HCD.10: The Connection Between Nature Imagery and Pain Response
Ellen Vincent, PhD, environmental landscape specialist, Clemson University, and Dina Battisto, PhD, Architecture + Health, Clemson University, shared an interesting view of the research they’ve conducted on how nature images may prove to be positive distractions for people in stressful situations during their session at HEALTHCARE DESIGN.10.
The session, “Natural Images—The Effects of Patients Undergoing Surgery,” revealed how first experiment participants, and then later patients, were exposed to varying nature images prior to being put in stressful situations.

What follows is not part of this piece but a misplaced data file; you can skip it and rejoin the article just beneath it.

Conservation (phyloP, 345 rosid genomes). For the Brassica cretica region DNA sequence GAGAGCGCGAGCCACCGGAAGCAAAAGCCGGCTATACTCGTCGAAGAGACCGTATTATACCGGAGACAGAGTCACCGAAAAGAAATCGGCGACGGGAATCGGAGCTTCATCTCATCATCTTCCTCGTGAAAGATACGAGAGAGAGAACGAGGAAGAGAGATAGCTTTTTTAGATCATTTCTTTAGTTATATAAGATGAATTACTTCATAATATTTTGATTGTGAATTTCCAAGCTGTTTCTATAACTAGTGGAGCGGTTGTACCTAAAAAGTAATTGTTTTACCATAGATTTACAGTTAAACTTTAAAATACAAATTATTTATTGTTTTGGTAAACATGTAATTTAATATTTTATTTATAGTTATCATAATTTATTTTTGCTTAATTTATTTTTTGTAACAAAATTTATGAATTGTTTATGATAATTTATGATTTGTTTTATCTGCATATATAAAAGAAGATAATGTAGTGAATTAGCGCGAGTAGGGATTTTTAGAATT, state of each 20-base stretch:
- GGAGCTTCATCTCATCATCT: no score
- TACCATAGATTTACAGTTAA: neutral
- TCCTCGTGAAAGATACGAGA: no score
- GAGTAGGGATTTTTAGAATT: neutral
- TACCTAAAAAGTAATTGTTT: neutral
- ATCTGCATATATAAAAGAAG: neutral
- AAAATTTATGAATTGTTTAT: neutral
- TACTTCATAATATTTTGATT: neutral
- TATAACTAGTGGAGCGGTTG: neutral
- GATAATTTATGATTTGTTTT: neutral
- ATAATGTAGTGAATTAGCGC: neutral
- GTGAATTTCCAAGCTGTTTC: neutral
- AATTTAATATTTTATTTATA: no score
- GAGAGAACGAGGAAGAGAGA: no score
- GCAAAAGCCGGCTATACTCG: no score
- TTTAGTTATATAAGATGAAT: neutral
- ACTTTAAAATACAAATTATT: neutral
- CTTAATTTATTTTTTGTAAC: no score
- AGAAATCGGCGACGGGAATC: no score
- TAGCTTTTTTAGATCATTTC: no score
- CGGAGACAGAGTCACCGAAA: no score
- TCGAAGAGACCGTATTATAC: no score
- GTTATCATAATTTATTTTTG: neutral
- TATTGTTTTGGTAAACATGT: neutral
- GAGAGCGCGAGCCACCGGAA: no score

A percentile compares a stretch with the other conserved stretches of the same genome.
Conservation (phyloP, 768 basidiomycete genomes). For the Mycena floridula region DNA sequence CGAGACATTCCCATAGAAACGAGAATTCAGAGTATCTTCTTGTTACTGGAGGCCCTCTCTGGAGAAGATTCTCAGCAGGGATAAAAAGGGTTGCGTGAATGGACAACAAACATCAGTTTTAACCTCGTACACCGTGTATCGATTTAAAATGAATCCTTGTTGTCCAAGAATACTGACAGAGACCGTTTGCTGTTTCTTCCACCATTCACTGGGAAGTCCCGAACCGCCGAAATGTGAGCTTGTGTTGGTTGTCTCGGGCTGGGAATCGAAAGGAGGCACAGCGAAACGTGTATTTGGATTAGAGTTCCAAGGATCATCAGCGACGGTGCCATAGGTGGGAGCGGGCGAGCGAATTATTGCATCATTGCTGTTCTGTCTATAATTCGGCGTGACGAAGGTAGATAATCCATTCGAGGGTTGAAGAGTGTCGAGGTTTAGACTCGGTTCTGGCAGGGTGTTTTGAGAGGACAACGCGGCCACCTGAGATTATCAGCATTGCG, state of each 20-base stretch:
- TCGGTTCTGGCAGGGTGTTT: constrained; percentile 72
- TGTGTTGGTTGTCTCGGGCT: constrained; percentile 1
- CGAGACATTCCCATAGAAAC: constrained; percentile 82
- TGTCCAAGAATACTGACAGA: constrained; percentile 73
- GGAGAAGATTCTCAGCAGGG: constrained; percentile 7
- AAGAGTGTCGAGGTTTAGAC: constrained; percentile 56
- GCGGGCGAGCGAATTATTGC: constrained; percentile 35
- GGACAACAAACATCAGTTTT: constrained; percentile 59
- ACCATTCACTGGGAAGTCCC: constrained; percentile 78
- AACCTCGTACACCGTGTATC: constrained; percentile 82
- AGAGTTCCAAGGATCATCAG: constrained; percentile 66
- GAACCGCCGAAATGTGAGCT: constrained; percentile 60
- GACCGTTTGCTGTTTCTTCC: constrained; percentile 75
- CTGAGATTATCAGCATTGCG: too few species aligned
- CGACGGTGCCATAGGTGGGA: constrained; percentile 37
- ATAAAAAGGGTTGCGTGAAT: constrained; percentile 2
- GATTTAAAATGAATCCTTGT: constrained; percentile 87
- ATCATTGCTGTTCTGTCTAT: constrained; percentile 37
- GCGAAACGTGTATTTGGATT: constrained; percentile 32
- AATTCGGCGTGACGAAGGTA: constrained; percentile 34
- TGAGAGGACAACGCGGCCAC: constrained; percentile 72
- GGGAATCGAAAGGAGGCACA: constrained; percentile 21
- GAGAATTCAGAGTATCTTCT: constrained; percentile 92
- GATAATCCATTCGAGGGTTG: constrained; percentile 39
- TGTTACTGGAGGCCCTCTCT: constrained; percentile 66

During the initial testing, it was found that nature images that combined a mix of refuge (imagery that communicates a place to hide in a potentially dangerous situation) and prospect (imagery that offers a view into the distance) yielded the lowest pain responses among the images presented.
As what might be expected, hazard images (such as a view of a forest fire) had the highest total disturbance level and the lowest occurrences of positive mood responses.
The study was continued in the hospital setting with surgery patients. Results will be analyzed in coming weeks, so anticipate the results to be shared by the Clemson team at a later date.